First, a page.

An EMG (or Electromyogram) helps determine the level of electrical activity the muscles engage in while the body is at rest. Nerve conduction studies (abbreviated NCS) determine the level of efficiency and speed with which electrical signals are sent by the nerves. In addition to bones, blood vessels, tissues, and veins, the body is also partly composed of muscles. They are in turn controlled by nerves which send to the muscles, electrical signals known as impulses. These pulses help dictate muscle reactions. Any issues that may arise within the muscles or nerves, may result in the muscles reacting in unusual ways. EMG/NCS studies are undertaken when the patient experiences pain or numbness in the legs and to also evaluate the performance level of the spinal nerves and and the nerves operating in the legs and arms.
EMG/NCS studies serve two different purposes. An EMG identifies diseases that may have contributed to the damaging of muscle tissues, nerves, or even possibly the joint between the muscle and nerves. Conditions that may play a role include herniated discs, myasthenia gravis, or amyotrophic lateral sclerosis (ALS). An EMG also helps to determine the underlying factors contributing to muscle weakness, twitching, or paralysis. A Nerve conduction study is done to locate the damage done to the peripheral nervous system. Nerve problems such as Guillain-Barre syndrome and carpal tunnel syndrome are identified through this procedure.
The electromyogram is a procedure that is usually done at the doctor’s office but can also be undertaken at a clinic or a hospital. Patients undergoing the procedure may be requested to either lie down on a bed or table or rest on a reclining chair. This is done to help the muscles relax. Electrodes will be attached to the skin for monitoring purposes, so it is important that the skin is clean and free of any oils, lotions or creams. The skin is first cleaned with alcohol and antiseptic solution, then a small electrode needle that is attached to a recording machine, is inserted into the muscle being examined. This is done in order to record the electrical activity being produced by the muscle. The patient may have to tighten and contract the muscle repeatedly in a slow and calm manner in order to record electrical activity.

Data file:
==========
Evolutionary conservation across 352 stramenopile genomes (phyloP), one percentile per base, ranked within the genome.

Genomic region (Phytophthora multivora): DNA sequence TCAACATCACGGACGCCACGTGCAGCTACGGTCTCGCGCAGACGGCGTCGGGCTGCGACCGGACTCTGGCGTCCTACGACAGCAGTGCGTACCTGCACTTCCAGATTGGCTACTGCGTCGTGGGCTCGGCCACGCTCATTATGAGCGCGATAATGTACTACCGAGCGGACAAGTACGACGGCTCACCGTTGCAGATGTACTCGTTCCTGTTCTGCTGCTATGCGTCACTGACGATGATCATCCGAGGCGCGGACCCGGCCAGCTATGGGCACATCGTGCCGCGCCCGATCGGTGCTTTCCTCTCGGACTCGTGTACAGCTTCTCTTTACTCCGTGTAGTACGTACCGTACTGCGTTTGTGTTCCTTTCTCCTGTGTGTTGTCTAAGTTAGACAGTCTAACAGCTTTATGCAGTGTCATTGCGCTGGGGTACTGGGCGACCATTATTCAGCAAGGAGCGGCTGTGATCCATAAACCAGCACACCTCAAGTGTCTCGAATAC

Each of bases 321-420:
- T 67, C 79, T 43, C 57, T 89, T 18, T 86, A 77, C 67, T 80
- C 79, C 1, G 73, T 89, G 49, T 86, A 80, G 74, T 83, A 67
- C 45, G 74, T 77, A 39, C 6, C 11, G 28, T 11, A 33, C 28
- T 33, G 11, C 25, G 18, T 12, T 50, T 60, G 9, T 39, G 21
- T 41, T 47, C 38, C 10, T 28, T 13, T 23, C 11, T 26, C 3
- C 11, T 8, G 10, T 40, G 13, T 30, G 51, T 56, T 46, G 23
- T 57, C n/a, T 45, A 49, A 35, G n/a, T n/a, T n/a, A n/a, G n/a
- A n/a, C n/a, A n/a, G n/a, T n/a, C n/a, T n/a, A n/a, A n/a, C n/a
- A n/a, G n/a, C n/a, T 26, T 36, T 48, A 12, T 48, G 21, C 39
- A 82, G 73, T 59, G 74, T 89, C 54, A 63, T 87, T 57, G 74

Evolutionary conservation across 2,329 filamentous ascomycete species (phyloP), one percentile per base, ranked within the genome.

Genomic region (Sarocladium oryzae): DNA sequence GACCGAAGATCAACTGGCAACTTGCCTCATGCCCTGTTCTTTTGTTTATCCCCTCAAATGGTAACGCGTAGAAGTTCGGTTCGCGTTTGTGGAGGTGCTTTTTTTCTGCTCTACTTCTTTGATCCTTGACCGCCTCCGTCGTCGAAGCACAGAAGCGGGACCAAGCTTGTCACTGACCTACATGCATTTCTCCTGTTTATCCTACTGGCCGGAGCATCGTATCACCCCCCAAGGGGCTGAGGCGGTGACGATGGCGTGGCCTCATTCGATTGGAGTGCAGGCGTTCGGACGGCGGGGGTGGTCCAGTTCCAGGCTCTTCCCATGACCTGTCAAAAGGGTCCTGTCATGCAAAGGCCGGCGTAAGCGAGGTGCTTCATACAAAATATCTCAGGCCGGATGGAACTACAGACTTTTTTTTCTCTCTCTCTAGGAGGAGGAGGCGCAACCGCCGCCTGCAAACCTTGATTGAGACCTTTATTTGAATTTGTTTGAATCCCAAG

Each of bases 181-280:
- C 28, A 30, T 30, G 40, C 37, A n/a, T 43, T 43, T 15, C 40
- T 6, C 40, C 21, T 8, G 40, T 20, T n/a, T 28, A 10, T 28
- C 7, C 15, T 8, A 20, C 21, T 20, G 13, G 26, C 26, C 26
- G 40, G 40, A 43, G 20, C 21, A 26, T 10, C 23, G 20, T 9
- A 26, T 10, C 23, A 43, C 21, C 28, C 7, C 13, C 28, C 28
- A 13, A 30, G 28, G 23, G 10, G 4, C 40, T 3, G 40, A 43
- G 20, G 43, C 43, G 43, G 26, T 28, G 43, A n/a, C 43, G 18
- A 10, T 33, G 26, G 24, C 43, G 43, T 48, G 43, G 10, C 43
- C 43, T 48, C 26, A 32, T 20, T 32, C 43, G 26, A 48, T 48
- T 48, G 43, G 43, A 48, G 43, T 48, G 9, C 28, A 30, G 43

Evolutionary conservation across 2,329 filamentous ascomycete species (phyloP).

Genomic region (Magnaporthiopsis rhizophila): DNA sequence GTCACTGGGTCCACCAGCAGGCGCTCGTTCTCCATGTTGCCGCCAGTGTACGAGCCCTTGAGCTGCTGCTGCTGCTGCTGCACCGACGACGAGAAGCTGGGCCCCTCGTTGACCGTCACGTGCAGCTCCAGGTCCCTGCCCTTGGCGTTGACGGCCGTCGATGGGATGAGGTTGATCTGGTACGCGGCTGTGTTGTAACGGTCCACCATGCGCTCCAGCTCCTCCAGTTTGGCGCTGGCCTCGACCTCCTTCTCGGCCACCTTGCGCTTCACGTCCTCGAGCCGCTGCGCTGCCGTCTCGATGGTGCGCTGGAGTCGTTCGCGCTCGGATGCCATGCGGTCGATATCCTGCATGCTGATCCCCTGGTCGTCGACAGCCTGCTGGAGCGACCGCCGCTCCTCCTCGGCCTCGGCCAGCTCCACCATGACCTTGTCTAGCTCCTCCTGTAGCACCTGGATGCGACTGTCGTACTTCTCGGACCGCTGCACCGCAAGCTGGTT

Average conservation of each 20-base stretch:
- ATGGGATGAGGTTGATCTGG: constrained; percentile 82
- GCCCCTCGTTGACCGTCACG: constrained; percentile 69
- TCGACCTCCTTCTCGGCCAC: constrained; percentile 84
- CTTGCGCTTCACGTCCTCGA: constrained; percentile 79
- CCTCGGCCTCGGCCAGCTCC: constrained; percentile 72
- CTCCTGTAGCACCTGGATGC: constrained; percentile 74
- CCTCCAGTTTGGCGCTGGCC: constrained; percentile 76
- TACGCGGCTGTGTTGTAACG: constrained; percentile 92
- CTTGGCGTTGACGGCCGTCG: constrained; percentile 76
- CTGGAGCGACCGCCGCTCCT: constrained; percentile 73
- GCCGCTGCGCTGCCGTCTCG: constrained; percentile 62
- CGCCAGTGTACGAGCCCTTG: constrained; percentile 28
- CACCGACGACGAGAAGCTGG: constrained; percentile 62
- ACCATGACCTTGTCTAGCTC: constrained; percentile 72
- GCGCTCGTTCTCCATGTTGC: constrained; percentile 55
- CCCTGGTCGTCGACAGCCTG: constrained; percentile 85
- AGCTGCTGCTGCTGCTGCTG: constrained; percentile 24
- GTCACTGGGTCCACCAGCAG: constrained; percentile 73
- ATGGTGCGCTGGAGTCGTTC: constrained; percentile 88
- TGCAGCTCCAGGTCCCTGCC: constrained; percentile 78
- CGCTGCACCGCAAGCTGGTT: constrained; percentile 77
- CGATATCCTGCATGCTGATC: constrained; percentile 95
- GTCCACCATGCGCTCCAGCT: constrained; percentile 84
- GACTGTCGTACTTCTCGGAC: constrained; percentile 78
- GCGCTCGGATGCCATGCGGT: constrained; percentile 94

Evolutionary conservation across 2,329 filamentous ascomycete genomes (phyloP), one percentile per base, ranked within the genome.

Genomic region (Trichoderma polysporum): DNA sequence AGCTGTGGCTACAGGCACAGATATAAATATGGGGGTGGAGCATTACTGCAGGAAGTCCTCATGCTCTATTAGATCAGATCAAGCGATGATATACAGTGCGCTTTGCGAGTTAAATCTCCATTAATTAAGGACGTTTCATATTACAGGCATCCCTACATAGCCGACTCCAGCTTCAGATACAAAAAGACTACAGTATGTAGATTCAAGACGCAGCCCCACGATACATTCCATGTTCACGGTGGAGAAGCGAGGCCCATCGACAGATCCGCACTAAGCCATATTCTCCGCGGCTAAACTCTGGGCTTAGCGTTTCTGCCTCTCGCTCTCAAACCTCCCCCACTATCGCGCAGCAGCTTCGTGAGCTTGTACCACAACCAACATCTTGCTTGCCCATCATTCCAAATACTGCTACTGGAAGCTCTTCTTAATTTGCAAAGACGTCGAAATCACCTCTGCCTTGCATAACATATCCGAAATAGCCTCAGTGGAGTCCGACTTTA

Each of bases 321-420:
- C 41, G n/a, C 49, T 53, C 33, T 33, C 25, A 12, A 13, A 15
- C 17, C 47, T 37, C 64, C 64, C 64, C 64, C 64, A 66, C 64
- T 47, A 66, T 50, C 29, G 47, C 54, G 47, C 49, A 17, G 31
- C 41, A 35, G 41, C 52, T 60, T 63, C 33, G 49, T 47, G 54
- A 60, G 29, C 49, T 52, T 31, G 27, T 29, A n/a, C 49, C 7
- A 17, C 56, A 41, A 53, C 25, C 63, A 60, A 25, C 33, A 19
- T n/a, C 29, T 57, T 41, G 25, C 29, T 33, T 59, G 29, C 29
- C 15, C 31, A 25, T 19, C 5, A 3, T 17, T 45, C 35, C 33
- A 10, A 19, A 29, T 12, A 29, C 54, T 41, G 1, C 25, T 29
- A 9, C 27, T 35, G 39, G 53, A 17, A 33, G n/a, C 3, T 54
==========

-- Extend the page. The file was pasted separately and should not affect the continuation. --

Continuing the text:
The procedure can last anywhere between 30 and 60 minutes. Once the procedure is done, the electrodes will be removed and the area where the needle was inserted will be cleansed.
For the nerve conduction studies, metal disc electrodes that are flat, will attached to the body and held in place with either tape or paste. The nerve to be examined will have a shock-emitting electrode placed over it while the muscles impacted by the specific nerve will be monitored with a recording electrode. Electrical pulses will be emitted to the nerve and the electrode will record the time it takes for the muscle to contract. This procedure may be done for other nerves throughout the body. If the patient is undergoing both an EMG and a NCS, the NCS will be done prior to the EMG. A typical NCS procedure may take anywhere between 15 minutes to an hour depending the amount of nerves being evaluated.
Both procedures have little to no risks and patients undergoing an EMG may experience some bruising or swelling at the site where the needle was inserted. A full report detailing the results of the procedure may take between 2-3 days to appear but the results may be provided to the patient right after the procedure as either normal or abnormal.